Peer review and the assessment of higher education quality: an international perspective

Brennan, John; El-Khawas, Elaine and Shah, Tarla (1994). Peer review and the assessment of higher education quality: an international perspective. Higher Education Report No.3; Quality Support Centre, London.


This report is the first product of an international project on the role of peer review in assessing quality in higher education. The project is one of four developed under the auspices of an International Working Conference on Quality Assessment in Higher Education convened jointly by the Centre for the Study of Higher Education at Pennsylvania State University and the Centre for Higher Education Policy Studies at the University of Twente in the Netherlands.

The rationale for the peer review project derives from the widespread international interest in new forms of public accountability for the activities of higher education institutions. Some of these forms indicate shifts in the balance of power and control between higher education and the state and its agencies. Central to these shifts is the role assigned to peer review, frequently regarded as the traditional mechanism of academic self-regulation. Yet peer review remains a somewhat vague and ill-defined concept. The term is used to describe a wide variety of practices and contexts.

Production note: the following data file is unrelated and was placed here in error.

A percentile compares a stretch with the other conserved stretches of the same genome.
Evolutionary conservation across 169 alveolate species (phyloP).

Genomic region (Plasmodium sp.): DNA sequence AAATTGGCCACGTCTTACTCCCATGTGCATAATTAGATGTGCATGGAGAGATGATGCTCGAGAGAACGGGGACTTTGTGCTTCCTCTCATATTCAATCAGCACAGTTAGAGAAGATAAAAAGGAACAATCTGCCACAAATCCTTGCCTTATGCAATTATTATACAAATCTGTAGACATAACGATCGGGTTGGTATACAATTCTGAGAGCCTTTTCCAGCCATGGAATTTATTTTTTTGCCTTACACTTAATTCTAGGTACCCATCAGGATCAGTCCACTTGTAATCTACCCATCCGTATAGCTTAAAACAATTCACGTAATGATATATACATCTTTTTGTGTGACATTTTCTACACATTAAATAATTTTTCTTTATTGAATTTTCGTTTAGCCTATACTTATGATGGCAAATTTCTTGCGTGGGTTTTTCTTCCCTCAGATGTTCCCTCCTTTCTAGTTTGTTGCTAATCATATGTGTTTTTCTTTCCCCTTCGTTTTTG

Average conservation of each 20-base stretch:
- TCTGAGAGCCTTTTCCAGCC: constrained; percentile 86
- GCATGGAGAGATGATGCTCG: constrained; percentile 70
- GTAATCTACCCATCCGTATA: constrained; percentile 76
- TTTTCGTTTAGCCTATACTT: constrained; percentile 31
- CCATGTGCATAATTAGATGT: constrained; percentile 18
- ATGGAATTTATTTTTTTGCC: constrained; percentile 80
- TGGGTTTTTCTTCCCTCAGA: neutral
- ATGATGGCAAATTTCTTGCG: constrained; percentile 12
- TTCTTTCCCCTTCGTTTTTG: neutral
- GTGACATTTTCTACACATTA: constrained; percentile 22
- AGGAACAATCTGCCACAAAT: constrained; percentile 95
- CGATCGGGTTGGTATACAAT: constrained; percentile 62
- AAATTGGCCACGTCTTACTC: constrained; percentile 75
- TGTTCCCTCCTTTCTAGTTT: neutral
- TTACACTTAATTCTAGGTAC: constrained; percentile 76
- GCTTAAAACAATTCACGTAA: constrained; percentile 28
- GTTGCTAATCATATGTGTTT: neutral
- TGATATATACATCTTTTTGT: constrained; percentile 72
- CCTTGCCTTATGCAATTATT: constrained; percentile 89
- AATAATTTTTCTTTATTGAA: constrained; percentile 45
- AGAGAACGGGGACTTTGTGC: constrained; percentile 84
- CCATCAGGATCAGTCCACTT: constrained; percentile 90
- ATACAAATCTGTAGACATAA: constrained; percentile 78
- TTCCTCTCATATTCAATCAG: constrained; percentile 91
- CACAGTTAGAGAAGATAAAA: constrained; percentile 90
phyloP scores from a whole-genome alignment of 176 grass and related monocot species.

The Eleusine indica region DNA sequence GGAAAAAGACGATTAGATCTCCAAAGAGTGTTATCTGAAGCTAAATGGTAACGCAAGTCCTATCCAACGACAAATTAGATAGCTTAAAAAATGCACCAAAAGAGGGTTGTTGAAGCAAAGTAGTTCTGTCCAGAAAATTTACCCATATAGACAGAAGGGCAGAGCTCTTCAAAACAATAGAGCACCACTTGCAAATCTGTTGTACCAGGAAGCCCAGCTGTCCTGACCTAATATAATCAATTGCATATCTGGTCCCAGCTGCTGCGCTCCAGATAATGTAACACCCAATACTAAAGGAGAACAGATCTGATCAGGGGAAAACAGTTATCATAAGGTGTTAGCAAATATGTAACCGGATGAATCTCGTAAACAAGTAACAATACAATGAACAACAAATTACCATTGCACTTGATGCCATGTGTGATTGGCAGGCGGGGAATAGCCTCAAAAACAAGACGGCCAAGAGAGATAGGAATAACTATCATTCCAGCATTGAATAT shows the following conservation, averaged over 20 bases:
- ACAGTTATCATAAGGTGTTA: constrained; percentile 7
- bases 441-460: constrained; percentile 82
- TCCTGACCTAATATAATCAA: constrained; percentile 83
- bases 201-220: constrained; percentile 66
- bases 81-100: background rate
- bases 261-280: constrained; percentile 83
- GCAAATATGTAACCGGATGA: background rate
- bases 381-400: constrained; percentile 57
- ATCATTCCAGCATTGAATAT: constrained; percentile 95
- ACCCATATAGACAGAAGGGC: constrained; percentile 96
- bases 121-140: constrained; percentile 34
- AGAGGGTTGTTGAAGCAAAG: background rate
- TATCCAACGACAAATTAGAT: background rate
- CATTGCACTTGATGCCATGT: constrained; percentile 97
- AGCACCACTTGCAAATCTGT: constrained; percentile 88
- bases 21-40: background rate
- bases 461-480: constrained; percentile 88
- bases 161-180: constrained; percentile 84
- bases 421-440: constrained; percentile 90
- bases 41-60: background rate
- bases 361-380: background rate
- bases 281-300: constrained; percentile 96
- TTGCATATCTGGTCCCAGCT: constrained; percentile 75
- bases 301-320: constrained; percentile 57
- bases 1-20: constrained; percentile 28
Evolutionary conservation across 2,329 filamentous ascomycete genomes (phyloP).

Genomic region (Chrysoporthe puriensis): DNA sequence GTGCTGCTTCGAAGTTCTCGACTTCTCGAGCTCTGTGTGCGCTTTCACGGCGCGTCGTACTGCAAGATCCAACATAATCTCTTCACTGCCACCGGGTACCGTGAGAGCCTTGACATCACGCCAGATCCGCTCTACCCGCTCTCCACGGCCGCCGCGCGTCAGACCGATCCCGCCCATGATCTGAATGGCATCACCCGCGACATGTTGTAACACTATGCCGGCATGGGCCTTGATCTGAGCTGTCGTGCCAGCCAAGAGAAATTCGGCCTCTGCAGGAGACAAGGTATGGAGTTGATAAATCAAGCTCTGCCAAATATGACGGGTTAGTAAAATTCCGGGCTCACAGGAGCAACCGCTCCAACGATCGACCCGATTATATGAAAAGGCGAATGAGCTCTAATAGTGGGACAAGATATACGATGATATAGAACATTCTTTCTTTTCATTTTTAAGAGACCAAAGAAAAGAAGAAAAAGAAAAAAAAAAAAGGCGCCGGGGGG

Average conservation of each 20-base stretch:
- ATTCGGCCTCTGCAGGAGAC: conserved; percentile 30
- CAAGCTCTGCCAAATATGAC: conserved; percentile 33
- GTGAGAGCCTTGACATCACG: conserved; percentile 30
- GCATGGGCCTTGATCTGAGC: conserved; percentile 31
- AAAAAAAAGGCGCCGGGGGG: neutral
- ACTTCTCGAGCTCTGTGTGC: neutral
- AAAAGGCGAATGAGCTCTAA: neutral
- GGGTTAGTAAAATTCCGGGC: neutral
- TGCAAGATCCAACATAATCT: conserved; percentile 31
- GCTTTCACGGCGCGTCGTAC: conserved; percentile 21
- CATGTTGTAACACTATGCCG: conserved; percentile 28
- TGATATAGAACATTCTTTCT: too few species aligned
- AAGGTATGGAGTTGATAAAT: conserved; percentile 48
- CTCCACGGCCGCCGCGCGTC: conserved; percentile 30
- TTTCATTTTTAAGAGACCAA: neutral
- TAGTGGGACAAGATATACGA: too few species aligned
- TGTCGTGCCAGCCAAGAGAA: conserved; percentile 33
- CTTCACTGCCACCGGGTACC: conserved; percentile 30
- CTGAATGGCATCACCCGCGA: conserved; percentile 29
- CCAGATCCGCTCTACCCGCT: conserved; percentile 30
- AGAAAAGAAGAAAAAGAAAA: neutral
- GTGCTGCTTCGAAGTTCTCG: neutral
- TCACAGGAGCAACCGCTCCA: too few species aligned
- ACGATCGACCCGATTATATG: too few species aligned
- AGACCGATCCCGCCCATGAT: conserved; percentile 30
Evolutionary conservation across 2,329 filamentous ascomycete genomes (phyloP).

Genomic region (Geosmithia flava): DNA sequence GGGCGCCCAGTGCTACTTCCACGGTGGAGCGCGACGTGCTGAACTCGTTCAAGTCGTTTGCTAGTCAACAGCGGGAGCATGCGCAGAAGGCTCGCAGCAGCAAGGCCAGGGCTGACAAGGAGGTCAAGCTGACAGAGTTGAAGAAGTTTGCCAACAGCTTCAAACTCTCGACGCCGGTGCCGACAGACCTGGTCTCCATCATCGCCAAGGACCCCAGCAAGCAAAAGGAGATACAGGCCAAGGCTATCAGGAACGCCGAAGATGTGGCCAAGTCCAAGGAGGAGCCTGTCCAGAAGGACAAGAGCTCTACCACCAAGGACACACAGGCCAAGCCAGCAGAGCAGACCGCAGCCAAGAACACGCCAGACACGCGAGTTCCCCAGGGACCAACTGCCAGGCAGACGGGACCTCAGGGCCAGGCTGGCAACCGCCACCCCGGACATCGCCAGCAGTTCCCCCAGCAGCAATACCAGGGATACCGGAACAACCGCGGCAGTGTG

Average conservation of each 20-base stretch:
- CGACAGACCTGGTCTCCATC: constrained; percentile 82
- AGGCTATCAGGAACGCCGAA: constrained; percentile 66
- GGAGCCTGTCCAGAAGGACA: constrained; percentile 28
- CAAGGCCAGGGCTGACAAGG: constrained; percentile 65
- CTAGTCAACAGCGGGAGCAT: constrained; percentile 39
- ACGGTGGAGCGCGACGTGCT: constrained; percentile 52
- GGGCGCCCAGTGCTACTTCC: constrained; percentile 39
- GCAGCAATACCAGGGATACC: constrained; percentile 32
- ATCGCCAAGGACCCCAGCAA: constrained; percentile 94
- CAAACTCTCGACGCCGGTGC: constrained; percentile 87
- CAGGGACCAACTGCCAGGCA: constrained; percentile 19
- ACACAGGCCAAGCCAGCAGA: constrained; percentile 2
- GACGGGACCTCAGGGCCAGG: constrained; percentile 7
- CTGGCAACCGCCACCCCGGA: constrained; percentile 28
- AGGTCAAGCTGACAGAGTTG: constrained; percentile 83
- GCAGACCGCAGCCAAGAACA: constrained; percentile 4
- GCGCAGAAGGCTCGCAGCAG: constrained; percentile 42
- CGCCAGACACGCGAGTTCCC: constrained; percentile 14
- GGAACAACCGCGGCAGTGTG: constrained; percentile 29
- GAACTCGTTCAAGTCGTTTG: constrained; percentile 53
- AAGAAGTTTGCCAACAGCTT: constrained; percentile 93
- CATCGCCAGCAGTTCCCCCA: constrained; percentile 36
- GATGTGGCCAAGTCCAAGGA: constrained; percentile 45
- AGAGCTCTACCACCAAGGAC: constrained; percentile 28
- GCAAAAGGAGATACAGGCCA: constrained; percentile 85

The project has set out to describe the main variations in the practice of peer review as used by over twenty agencies - in Europe, the United States, and Hong Kong - which, in different ways, occupy boundaries between higher education and other parts of society, most notably the state and the labour market. The results are contained in this report. A second stage of the project will attempt to evaluate the effectiveness of the different approaches to peer review and the legitimacy accorded them inside and outside higher education.

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